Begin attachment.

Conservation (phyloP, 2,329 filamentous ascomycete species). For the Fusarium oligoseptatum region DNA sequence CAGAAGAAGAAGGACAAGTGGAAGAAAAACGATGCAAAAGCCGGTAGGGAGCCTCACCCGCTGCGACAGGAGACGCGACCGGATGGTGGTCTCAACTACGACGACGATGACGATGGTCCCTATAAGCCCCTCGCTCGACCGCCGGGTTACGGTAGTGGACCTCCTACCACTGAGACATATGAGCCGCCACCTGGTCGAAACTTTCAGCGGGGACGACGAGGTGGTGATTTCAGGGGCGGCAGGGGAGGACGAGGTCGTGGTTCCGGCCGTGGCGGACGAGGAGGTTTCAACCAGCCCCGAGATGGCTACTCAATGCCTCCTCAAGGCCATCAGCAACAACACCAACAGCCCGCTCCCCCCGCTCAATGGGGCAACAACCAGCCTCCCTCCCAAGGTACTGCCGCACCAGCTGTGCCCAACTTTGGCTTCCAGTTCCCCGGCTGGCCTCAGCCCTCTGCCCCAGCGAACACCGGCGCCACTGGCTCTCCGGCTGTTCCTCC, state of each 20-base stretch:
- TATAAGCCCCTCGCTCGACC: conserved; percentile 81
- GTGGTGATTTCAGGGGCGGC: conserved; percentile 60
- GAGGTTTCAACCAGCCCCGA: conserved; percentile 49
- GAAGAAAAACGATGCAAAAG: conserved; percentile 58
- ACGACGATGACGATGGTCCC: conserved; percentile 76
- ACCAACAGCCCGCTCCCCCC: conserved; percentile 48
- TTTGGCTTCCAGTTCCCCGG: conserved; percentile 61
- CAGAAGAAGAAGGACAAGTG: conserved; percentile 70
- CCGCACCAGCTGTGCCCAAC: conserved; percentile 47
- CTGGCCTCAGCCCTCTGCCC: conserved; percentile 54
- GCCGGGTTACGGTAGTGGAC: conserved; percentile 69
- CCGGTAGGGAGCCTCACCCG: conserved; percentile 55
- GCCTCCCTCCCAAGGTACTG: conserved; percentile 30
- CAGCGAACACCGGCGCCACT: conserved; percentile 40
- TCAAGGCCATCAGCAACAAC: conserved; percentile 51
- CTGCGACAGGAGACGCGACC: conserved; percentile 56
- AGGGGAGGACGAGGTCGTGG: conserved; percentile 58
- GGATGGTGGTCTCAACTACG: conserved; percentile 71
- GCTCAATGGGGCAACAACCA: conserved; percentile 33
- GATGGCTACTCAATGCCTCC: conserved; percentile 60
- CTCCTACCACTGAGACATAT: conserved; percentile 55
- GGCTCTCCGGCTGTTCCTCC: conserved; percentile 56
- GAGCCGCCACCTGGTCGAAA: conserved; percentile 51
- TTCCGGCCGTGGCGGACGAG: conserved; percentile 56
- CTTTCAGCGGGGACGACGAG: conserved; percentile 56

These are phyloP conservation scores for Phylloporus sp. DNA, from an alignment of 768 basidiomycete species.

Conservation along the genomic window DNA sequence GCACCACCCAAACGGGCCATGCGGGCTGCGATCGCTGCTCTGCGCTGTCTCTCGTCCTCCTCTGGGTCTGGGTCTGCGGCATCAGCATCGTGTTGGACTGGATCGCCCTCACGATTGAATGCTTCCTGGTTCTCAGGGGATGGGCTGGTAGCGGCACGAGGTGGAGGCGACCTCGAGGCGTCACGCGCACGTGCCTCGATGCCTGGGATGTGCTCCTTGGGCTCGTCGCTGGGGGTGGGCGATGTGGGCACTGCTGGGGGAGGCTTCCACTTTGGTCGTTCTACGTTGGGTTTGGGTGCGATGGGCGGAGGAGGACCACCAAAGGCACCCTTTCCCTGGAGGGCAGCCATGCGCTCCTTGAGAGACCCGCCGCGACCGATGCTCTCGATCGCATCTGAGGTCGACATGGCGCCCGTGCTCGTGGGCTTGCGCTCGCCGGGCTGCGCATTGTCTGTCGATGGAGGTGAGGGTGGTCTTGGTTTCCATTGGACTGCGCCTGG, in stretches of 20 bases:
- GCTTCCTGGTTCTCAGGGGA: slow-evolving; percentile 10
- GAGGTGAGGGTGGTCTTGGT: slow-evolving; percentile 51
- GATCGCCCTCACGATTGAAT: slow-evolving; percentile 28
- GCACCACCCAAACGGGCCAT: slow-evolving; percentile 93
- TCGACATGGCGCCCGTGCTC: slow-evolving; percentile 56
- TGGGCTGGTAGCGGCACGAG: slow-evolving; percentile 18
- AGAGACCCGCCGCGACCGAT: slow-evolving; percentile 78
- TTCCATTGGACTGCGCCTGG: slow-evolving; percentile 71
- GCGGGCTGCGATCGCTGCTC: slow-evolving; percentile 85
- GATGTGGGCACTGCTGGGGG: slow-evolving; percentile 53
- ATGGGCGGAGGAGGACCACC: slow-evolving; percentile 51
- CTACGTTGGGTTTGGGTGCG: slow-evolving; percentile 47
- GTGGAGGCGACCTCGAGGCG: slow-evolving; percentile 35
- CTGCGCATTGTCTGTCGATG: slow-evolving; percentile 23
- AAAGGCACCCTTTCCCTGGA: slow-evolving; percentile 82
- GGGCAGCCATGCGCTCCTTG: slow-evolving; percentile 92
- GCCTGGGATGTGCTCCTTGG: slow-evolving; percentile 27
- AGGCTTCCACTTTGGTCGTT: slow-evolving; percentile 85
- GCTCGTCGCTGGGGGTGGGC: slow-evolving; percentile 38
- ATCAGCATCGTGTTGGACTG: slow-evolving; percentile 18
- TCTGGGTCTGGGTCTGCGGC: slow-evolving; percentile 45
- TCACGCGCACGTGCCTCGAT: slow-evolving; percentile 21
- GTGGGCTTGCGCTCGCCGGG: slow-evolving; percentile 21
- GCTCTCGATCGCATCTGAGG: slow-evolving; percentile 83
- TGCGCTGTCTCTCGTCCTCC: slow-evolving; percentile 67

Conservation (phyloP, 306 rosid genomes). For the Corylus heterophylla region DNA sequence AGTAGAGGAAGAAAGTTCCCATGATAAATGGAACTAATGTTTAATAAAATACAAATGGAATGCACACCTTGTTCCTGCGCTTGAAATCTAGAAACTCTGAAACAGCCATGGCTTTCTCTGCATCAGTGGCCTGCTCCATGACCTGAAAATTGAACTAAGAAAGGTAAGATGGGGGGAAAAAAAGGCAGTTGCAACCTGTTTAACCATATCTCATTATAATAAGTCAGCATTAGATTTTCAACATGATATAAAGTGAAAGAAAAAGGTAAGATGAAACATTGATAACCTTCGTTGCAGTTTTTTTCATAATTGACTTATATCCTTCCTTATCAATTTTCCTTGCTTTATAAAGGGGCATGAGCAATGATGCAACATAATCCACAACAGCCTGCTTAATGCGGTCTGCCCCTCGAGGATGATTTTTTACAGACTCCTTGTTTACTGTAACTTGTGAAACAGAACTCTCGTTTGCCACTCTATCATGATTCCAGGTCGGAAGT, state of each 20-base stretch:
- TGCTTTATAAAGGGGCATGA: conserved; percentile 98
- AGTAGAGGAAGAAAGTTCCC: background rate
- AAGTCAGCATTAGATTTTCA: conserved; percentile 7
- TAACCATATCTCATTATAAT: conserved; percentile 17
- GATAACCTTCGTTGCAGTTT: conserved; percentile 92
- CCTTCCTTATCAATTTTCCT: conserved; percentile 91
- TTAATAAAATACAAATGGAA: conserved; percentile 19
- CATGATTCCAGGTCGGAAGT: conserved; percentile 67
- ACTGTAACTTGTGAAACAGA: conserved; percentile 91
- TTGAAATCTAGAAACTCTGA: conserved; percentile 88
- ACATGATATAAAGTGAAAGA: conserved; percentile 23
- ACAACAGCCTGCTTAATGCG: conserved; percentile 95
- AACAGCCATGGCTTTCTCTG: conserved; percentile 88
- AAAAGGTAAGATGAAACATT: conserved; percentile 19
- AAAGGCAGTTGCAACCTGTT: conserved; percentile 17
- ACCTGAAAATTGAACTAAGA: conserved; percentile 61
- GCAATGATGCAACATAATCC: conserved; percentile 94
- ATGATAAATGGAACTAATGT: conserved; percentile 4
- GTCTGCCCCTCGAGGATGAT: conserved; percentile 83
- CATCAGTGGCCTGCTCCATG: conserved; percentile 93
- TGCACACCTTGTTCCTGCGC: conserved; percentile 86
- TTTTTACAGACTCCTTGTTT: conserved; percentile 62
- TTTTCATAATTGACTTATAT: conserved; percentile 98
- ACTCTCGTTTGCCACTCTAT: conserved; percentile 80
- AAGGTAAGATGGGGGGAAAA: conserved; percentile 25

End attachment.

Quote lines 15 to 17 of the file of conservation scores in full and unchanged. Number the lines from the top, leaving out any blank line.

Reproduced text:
- CAGCGAACACCGGCGCCACT: conserved; percentile 40
- TCAAGGCCATCAGCAACAAC: conserved; percentile 51
- CTGCGACAGGAGACGCGACC: conserved; percentile 56